A medium-sized Leptopelis (males 32-45 mm, females 43-52 mm) from the eastern savannas. No pectoral glands in males. Webbing reduced, discs large, tympanum small. Dorsum light brown, with a darker brown pattern consisting of more or less isolated spots forming an interorbital bar or triangle with the apex pointing backwards and a reversed Y on the dorsum. A broad, rather diffuse, light line on femur, above anus and on outer surfaces of tarsus and feet.
Distribution and Habitat
Country distribution from AmphibiaWeb's database: Malawi, Mozambique, Zimbabwe
Common in areas of forest-savanna mosaic and along forested streams through savanna, frequently sympatric with L. flavomaculatus. Extreme eastern Zimbabwe, southern Malawi and Mozambique north of the Save River.
Life History, Abundance, Activity, and Special Behaviors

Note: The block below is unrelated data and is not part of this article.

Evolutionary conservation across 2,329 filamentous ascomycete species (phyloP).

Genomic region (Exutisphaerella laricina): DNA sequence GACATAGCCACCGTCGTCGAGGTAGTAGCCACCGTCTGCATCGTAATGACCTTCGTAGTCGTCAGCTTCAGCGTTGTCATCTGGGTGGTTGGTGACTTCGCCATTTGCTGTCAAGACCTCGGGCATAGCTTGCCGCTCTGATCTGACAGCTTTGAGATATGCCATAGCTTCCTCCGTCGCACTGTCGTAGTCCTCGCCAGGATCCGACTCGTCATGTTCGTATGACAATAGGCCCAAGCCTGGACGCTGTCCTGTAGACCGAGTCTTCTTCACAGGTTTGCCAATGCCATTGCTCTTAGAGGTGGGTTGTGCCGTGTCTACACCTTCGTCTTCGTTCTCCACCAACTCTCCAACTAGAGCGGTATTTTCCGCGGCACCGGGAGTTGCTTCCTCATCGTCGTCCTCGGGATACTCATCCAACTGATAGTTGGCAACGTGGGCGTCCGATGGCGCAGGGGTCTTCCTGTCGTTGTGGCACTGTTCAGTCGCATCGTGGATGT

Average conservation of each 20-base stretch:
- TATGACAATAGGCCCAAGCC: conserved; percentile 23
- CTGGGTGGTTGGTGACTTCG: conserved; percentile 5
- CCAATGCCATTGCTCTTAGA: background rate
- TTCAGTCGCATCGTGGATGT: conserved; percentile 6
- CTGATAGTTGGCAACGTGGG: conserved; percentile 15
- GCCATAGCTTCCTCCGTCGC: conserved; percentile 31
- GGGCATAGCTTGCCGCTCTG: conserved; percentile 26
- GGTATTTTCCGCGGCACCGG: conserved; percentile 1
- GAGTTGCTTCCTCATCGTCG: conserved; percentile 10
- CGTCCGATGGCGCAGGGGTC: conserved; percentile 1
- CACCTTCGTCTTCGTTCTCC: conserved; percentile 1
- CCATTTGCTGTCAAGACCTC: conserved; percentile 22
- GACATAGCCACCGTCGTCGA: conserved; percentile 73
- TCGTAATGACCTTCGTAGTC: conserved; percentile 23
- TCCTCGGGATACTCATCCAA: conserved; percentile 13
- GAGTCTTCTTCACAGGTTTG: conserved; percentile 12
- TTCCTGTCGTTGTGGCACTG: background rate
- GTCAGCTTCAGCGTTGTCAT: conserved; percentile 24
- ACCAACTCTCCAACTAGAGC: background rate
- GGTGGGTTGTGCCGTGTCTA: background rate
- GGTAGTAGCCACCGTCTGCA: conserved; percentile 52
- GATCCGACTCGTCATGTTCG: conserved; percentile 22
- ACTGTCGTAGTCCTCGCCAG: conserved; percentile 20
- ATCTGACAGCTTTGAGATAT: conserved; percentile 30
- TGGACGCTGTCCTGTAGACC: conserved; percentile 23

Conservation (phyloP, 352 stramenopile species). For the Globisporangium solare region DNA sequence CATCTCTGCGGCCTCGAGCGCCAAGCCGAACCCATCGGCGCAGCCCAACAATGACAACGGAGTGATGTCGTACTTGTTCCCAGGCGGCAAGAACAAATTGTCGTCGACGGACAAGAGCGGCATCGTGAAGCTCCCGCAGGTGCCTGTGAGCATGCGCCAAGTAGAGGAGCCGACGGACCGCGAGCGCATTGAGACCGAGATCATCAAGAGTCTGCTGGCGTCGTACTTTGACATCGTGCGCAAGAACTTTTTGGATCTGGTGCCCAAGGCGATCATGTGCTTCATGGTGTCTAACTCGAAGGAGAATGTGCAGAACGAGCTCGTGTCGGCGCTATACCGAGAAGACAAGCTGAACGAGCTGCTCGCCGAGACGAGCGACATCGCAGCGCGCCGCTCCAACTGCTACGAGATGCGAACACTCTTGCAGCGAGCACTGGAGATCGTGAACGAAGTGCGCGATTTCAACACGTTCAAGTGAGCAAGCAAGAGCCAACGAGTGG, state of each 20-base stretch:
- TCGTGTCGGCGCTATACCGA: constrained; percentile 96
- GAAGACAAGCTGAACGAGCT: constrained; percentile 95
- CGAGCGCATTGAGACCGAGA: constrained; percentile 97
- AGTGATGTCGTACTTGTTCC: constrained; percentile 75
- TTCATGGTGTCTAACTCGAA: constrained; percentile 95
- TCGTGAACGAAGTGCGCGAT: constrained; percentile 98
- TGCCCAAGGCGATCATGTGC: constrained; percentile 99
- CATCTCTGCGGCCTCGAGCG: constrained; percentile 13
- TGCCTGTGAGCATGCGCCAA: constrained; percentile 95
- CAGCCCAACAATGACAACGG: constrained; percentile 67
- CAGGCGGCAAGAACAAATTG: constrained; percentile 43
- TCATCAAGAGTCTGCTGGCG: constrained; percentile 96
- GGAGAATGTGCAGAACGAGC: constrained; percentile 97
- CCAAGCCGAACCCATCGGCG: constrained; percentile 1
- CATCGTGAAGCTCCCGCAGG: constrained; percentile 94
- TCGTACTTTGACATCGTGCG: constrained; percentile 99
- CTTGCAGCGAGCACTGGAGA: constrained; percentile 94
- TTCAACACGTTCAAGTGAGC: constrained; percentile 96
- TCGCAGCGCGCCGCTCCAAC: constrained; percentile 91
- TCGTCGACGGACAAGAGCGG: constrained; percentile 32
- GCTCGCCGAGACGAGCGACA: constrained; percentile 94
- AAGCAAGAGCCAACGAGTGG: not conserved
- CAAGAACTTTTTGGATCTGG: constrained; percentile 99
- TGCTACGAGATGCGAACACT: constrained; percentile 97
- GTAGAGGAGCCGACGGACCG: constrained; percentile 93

Males usually call from small trees at a height of between one and two metres. It appears the voice was not recorded, but was verbally described to me by Broadley and Stevens as a clack and a scream, and is similar to the other "savanna screamers".
This form was described by me in 1975 as Leptopelis argenteus meridionalis, but unfortunately Laurent had used the name meridionalis for a subspecies of Leptopelis calcaratus just prior to my publication, so according to the nomenclatural rules, the name was preoccupied and my frog had to be renamed. Poynton called it L. broadleyi.
This account was taken from "Treefrogs of Africa" by Arne Schiøtz with kind permission from Edition Chimaira publishers, Frankfurt am Main. Updated by A. Schiøtz, 2008.
Schiøtz, A. (1999). Treefrogs of Africa. Edition Chimaira, Frankfurt am Main.
Written by Arne Schiøtz (arne AT schiotz.dk), *
First submitted 2001-02-07
Edited by Kellie Whittaker (2008-09-30)
Feedback or comments about this page.
Citation: AmphibiaWeb: Information on
amphibian biology and conservation. [web application]. 2016. Berkeley, California:
(Accessed: Aug 30, 2016).
AmphibiaWeb's policy on data use.